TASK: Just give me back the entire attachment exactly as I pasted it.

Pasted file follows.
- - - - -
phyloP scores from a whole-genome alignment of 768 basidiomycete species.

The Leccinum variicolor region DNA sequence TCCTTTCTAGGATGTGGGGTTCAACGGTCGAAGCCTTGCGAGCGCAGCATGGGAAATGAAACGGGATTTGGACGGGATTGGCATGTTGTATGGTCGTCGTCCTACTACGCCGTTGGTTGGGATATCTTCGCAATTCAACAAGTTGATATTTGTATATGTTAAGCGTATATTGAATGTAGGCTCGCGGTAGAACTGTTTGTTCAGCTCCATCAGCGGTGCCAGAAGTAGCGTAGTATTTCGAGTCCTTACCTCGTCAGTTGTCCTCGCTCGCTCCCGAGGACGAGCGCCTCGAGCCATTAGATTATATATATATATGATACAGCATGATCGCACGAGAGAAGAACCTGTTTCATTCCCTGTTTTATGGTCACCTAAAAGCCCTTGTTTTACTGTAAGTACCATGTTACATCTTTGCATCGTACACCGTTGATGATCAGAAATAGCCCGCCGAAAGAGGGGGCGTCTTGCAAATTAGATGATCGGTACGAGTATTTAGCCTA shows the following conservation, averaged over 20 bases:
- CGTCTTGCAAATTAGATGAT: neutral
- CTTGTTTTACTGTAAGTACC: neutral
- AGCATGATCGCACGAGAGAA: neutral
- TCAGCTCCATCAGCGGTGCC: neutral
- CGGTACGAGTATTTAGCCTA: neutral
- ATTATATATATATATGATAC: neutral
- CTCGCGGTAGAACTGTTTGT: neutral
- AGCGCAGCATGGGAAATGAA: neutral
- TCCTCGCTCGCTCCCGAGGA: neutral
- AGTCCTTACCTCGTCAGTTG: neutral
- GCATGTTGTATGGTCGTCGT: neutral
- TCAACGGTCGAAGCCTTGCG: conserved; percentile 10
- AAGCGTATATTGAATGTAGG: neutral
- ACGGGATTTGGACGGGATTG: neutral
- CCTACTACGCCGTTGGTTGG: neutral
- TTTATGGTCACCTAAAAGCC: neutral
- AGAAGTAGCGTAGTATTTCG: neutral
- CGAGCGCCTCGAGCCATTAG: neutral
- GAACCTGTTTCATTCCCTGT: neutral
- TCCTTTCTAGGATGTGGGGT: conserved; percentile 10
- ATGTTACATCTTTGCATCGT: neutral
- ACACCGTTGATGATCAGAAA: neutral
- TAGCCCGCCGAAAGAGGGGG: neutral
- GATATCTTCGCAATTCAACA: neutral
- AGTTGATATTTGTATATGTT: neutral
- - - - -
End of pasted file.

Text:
phyloP scores from a whole-genome alignment of 768 basidiomycete species.

The Leccinum variicolor region DNA sequence TCCTTTCTAGGATGTGGGGTTCAACGGTCGAAGCCTTGCGAGCGCAGCATGGGAAATGAAACGGGATTTGGACGGGATTGGCATGTTGTATGGTCGTCGTCCTACTACGCCGTTGGTTGGGATATCTTCGCAATTCAACAAGTTGATATTTGTATATGTTAAGCGTATATTGAATGTAGGCTCGCGGTAGAACTGTTTGTTCAGCTCCATCAGCGGTGCCAGAAGTAGCGTAGTATTTCGAGTCCTTACCTCGTCAGTTGTCCTCGCTCGCTCCCGAGGACGAGCGCCTCGAGCCATTAGATTATATATATATATGATACAGCATGATCGCACGAGAGAAGAACCTGTTTCATTCCCTGTTTTATGGTCACCTAAAAGCCCTTGTTTTACTGTAAGTACCATGTTACATCTTTGCATCGTACACCGTTGATGATCAGAAATAGCCCGCCGAAAGAGGGGGCGTCTTGCAAATTAGATGATCGGTACGAGTATTTAGCCTA shows the following conservation, averaged over 20 bases:
- CGTCTTGCAAATTAGATGAT: neutral
- CTTGTTTTACTGTAAGTACC: neutral
- AGCATGATCGCACGAGAGAA: neutral
- TCAGCTCCATCAGCGGTGCC: neutral
- CGGTACGAGTATTTAGCCTA: neutral
- ATTATATATATATATGATAC: neutral
- CTCGCGGTAGAACTGTTTGT: neutral
- AGCGCAGCATGGGAAATGAA: neutral
- TCCTCGCTCGCTCCCGAGGA: neutral
- AGTCCTTACCTCGTCAGTTG: neutral
- GCATGTTGTATGGTCGTCGT: neutral
- TCAACGGTCGAAGCCTTGCG: conserved; percentile 10
- AAGCGTATATTGAATGTAGG: neutral
- ACGGGATTTGGACGGGATTG: neutral
- CCTACTACGCCGTTGGTTGG: neutral
- TTTATGGTCACCTAAAAGCC: neutral
- AGAAGTAGCGTAGTATTTCG: neutral
- CGAGCGCCTCGAGCCATTAG: neutral
- GAACCTGTTTCATTCCCTGT: neutral
- TCCTTTCTAGGATGTGGGGT: conserved; percentile 10
- ATGTTACATCTTTGCATCGT: neutral
- ACACCGTTGATGATCAGAAA: neutral
- TAGCCCGCCGAAAGAGGGGG: neutral
- GATATCTTCGCAATTCAACA: neutral
- AGTTGATATTTGTATATGTT: neutral